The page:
I am working on building monsters for skyRPG. I am trying to avoid a lot of the obvious screwups that have been made over the years (Beholders! They die in one round and have a broad range of instant death attacks! Huzzah!) with various monsters in a variety of games, though obviously sometimes avoiding one bad decision leads you to make another instead. I am having a bit of a philosophical debate though, surrounding the DnD 2nd edition or 4th edition monster styles.
In the good ole' days, monsters were presented as a fact of life. They had an XP value to give you some idea of how dangerous they were but the XP values were not well correlated to their difficulty and it would be very easy to wipe out the party (or make the fight a cakewalk) by putting in the wrong types of monsters even if the XP total looked right. This feels like a much more real world to me, where the monster manual is not a system designed to generate appropriate encounters but rather a description of something concrete.
The 4th edition style is to give monsters levels, types, and special power sets based on whether or not you are supposed to encounter them alone or in packs. This certainly makes it easy to make challenging but fair encounters (in theory, the system at launch was horribly flawed) but things really don't feel immersive somehow. When a random mercenary I meet at level 20 is automatically 5 times as powerful as a mercenary I meet at level 1 things feel really bizarre. It isn't a world we are exploring anymore, but rather just a jumble of numbers.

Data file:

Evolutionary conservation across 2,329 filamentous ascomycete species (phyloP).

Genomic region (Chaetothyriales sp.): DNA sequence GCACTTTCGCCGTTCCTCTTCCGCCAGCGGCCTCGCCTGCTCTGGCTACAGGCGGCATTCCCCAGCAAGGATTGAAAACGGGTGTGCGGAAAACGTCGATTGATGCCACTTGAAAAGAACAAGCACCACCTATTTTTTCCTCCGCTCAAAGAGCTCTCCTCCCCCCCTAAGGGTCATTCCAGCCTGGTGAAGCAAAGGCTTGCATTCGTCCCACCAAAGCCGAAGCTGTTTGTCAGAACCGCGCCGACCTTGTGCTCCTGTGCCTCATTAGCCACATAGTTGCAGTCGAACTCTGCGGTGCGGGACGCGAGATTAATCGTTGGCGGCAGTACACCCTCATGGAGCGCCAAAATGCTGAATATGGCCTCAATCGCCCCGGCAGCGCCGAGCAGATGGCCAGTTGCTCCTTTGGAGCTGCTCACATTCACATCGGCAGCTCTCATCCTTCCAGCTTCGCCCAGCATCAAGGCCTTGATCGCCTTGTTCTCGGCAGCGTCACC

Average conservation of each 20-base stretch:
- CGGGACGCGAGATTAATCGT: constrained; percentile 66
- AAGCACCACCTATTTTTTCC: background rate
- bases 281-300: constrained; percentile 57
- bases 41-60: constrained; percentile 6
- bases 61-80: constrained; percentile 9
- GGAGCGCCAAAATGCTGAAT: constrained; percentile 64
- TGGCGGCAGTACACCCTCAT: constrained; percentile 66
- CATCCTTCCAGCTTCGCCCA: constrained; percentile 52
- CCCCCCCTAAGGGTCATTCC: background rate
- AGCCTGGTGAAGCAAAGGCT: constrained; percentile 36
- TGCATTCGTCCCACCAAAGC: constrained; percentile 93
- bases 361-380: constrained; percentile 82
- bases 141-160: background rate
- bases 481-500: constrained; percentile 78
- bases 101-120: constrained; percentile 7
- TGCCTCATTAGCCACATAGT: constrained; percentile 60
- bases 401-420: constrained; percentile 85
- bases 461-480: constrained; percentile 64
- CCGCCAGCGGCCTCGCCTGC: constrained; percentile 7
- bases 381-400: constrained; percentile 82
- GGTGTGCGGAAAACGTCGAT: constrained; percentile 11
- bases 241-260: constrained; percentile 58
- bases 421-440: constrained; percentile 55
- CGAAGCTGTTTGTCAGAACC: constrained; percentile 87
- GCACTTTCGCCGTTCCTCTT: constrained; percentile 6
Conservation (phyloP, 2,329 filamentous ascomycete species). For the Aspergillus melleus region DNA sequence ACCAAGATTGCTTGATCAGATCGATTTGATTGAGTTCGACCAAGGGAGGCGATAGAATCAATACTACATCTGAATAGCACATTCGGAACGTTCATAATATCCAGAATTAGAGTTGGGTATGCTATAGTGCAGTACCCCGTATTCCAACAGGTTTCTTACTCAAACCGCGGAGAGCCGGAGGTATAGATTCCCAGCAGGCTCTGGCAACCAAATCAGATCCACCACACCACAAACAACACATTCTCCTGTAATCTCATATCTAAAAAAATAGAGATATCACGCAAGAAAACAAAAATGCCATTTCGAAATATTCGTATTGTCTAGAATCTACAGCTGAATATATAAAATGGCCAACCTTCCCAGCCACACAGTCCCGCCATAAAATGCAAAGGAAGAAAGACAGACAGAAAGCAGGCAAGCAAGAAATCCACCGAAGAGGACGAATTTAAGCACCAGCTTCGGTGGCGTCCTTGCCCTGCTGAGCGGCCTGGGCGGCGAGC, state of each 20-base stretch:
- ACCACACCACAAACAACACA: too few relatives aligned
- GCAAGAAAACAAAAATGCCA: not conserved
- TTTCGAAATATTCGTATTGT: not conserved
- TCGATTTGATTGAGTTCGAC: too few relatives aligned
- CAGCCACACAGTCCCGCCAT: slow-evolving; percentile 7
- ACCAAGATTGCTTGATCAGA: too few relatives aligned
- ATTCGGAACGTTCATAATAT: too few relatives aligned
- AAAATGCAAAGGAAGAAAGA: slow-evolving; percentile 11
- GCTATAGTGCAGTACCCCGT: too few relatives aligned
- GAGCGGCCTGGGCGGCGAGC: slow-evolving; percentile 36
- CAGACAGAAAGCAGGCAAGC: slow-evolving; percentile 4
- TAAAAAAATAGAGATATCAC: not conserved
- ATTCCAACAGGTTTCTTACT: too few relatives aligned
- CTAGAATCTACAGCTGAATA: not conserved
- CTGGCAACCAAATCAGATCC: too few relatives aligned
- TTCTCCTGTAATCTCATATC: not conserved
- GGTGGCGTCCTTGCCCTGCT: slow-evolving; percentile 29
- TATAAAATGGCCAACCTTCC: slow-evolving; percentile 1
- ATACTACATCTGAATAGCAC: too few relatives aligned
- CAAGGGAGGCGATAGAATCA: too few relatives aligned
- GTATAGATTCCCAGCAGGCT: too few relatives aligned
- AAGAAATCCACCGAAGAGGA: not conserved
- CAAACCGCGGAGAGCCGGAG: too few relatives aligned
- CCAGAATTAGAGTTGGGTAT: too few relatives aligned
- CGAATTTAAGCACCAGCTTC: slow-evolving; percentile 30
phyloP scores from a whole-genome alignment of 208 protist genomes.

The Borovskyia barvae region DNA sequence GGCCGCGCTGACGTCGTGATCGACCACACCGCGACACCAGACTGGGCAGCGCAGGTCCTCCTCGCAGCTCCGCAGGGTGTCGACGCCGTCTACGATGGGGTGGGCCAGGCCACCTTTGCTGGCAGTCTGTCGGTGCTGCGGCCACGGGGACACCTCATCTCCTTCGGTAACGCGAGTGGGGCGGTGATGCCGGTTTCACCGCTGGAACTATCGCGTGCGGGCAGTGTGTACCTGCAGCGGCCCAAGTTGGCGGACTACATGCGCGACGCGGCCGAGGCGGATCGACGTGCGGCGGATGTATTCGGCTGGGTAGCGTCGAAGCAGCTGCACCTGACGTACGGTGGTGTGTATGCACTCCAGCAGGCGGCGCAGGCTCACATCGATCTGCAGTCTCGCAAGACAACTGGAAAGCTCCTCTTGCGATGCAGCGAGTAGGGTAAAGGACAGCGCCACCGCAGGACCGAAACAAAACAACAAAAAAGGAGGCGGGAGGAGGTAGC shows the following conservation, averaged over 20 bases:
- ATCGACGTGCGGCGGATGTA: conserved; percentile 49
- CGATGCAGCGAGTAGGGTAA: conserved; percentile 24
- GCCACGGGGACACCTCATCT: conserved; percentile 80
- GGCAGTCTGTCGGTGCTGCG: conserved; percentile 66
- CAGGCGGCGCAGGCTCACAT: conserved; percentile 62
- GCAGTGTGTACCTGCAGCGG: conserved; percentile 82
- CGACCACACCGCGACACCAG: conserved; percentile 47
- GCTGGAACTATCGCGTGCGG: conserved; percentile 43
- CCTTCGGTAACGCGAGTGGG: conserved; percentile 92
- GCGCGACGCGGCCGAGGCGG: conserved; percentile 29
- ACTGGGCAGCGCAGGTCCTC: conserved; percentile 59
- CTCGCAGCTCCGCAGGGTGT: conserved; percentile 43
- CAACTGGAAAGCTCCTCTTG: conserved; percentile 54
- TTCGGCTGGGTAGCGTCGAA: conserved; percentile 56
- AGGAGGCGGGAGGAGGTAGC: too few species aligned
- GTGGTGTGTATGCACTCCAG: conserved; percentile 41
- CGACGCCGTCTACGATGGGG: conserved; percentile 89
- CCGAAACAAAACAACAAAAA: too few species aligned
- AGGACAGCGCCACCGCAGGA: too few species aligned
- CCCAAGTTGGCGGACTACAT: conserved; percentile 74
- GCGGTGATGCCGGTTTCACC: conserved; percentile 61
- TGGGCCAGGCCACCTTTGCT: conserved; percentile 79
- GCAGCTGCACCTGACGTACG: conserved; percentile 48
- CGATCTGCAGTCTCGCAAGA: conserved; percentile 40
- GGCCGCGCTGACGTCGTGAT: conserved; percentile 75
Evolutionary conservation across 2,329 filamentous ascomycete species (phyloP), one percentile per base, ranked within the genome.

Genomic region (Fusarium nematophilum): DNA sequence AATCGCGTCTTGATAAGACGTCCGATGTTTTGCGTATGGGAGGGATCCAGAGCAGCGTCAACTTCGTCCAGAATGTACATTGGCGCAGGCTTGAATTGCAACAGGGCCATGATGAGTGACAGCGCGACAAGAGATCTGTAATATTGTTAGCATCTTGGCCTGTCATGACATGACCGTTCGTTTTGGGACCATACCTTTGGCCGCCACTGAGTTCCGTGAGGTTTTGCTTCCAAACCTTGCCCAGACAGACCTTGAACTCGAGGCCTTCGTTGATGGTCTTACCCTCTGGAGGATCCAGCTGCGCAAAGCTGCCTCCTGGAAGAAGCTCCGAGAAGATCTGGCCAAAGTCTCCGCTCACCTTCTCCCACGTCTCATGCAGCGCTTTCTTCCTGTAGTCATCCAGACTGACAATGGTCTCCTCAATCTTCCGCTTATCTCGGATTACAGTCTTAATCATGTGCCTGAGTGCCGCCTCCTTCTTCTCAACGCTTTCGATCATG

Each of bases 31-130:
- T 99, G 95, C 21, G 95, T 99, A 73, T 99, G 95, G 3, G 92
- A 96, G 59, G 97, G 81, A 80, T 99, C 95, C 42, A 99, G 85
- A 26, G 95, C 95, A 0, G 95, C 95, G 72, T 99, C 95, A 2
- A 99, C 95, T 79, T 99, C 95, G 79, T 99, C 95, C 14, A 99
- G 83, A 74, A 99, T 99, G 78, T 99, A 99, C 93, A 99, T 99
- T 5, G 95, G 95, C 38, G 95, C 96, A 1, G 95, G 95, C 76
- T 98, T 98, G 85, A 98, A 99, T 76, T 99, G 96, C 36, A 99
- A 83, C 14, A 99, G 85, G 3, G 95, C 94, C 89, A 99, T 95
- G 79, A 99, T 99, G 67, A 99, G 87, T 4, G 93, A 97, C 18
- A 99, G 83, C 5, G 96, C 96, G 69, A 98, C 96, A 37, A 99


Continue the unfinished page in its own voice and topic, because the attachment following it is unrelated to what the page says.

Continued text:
So how should I design monsters? My current plan is to have players and monsters each have a Encounter Strength value that is, in theory, the same scale for both. Players have a ES equal to 30 + Level so 4 monsters of ES 80 would be a 50/50 proposition against a Level 50 party. The idea would be that GMs would generally put encounters at roughly 66% of the character's ES against them - the characters are rated to win nearly always if they play reasonably. Harder encounters could go as high as 90% of the character's ES, and if the GM really wants to end the campaign they can always just send an enemy with noticeably higher ES than the group.
This never works out quite right though; it isn't idiot proof. Skeletons swing for 2d6 damage, so once the party has 6 Armour or so they are pretty near invincible. In theory 27 Skeletons have an ES high enough to be a dangerous fight for a max level party (Level 50) but in practice the Skeletons are a complete joke. They take a while to blow up because there are a lot of them but when an enemy does 1 damage / round to you they really can't be a threat.
I guess I am kind of leaning towards the DnD 2nd edition style. Monsters are going to be presented as an entry in a tome of information with a single stat that describes how tough they are overall. This will lead to some fights that don't work well, but as long as I stick warnings in there about populating high level fights with enormous numbers of complete dorks it should be okay.